Reviewed by Nancy
5 out of 5 stars
Sarah Cook, a beautiful blonde teenager disappeared fifteen years ago, the same night her parents were brutally murdered in their suburban Ohio home. Her boyfriend Brad Stockton - black and from the wrong side of the tracks - was convicted of the murders and sits on death row, though he always maintained his innocence. With his execution only weeks away, his devoted sister, insisting she has spotted Sarah at a local gas station, hires PI Roxane Weary to look again at the case.
Reeling from the recent death of her cop father, Roxane finds herself drawn to the story of Sarah's vanishing act, especially when she thinks she's linked Sarah's disappearance to one of her father's unsolved murder cases involving another teen girl. Despite her self-destructive tendencies, Roxane starts to hope that maybe she can save Brad's life and her own.
With echoes of Sue Grafton, Dennis Lehane and the hit podcast Serial, The Last Place You Look is the gripping debut of both a bold new voice and character.
Thanks to karen for bringing this to my attention and making it possible for me to get a copy from NetGalley. Because I forgot my password and took too long to get a new one, I decided to grab it from the library instead. Amazingly, I was the first to get my hands on a brand-new copy. Curses to Trump and others who want to defund our public libraries!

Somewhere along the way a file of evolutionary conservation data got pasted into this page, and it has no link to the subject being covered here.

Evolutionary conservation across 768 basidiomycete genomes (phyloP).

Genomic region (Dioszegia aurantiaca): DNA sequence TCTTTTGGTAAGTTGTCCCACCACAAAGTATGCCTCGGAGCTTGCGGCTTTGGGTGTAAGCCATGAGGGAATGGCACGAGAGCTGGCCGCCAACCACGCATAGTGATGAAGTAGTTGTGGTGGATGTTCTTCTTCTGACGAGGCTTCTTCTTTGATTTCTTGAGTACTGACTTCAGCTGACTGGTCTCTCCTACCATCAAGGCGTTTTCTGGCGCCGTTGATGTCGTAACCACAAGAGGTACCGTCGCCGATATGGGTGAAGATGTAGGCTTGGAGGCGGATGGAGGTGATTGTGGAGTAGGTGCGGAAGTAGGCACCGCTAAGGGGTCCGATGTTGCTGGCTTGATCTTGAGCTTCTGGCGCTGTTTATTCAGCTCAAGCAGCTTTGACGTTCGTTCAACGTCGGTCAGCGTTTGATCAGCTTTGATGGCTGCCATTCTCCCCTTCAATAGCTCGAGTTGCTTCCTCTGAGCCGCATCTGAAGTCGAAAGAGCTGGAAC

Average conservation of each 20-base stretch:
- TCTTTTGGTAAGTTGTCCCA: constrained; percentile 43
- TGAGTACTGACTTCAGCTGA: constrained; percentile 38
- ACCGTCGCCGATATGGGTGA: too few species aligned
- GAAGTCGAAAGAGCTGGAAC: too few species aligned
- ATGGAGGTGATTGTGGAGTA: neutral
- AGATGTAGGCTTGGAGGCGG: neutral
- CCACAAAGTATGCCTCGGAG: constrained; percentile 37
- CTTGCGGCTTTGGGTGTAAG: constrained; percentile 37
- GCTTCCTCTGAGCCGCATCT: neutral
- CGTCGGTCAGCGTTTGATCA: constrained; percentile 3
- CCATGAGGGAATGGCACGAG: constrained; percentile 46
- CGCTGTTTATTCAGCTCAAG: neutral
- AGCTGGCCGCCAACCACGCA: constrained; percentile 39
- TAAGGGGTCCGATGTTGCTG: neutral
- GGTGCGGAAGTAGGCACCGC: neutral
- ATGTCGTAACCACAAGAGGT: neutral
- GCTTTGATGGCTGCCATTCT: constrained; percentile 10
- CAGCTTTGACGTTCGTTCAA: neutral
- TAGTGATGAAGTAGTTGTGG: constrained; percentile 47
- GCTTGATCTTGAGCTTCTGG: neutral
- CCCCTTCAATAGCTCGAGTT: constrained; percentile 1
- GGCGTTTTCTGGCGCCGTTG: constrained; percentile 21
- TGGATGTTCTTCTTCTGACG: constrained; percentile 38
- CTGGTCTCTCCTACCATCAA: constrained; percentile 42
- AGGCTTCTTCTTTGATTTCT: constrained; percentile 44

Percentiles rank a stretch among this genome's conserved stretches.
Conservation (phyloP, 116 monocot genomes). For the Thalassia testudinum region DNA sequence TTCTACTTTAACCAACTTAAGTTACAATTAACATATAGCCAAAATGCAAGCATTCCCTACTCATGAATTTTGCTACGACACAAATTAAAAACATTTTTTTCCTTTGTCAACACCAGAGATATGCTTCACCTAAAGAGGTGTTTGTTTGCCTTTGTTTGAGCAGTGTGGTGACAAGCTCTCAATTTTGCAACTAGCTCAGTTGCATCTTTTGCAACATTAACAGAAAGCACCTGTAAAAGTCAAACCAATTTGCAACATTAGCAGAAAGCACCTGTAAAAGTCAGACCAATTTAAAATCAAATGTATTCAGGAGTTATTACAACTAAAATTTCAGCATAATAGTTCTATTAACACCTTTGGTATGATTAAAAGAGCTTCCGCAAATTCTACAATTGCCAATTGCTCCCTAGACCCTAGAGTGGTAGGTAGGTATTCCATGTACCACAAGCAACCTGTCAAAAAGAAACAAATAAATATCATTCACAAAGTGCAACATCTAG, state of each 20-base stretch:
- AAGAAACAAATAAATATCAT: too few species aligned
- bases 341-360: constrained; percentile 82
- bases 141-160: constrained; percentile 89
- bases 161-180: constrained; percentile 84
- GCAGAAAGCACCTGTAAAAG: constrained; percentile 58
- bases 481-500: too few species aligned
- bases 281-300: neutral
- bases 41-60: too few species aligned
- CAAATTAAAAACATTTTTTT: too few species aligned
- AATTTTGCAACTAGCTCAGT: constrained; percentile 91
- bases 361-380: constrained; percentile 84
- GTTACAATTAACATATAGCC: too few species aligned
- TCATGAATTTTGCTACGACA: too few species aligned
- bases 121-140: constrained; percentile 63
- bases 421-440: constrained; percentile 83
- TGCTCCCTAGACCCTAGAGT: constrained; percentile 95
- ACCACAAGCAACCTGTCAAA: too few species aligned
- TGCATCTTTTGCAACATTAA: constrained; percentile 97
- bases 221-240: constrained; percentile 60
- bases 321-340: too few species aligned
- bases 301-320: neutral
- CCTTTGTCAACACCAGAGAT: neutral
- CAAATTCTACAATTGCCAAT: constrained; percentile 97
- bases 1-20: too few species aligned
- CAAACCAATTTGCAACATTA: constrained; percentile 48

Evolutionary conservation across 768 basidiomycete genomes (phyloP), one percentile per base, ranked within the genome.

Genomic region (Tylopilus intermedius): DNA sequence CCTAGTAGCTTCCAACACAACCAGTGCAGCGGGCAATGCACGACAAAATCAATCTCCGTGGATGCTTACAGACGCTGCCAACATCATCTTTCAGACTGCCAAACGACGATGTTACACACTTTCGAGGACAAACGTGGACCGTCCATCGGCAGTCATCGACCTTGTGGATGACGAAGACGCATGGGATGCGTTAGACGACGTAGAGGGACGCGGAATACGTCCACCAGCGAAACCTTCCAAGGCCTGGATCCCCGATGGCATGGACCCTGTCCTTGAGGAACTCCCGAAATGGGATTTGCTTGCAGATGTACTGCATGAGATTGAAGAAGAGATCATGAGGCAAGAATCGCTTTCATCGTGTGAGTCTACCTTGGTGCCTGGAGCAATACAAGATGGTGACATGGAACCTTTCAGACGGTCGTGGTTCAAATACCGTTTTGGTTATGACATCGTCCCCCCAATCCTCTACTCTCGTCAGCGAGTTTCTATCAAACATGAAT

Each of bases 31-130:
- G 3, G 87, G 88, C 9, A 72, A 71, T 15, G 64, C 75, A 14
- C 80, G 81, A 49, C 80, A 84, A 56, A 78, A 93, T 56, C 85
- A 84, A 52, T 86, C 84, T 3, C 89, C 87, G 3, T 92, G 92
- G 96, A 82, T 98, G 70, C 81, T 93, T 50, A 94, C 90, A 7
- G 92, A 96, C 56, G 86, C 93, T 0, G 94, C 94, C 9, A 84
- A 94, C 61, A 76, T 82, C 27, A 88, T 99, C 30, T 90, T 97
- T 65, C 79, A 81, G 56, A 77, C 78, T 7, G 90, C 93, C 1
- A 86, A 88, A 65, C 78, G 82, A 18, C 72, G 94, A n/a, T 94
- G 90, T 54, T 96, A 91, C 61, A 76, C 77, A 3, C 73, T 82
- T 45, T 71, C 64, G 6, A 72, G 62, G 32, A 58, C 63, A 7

Despite the high ratings for this story, I expected a conventional crime novel with a badass PI who could do no wrong. Roxane Weary is nowhere near that perfect. Though she’s smart and competent at her job, she drinks way too much and has difficulty with relationships. She’s also grieving the death of her cop father, a man Roxane had a stormy relationship with despite their likeness in character.
Roxane takes on a difficult case involving a missing teenager and her black boyfriend, Brad Stockton, whose time on death row is fast running out. What seems like a cut and dried case turns out to be far more complex and connected to an earlier case her father was involved in.
This story explores racism, small-town secrecy, and family relationships that are not so harmonious. It was easy to pick up and difficult to put down. I was ready to be disappointed at figuring out the villain so soon and instead encountered more twists and surprises. The tension and excitement became so overwhelming at times that I forgot to breathe!
I liked that Roxane was in a relationship with Tom, her deceased father’s former partner, and Catherine, a woman who drifts in and out of her life. Her bisexuality was very positively and realistically portrayed. It was organic, treated as one of many aspects of her life and not just added in for titillation. Roxane is not promiscuous, indecisive, or just going through a phase. Kudos to Kristen Lepionka for helping to dispel ugly myths about bisexuality and creating such a fascinating character.
Can’t wait to see where Roxane’s life will take her next.
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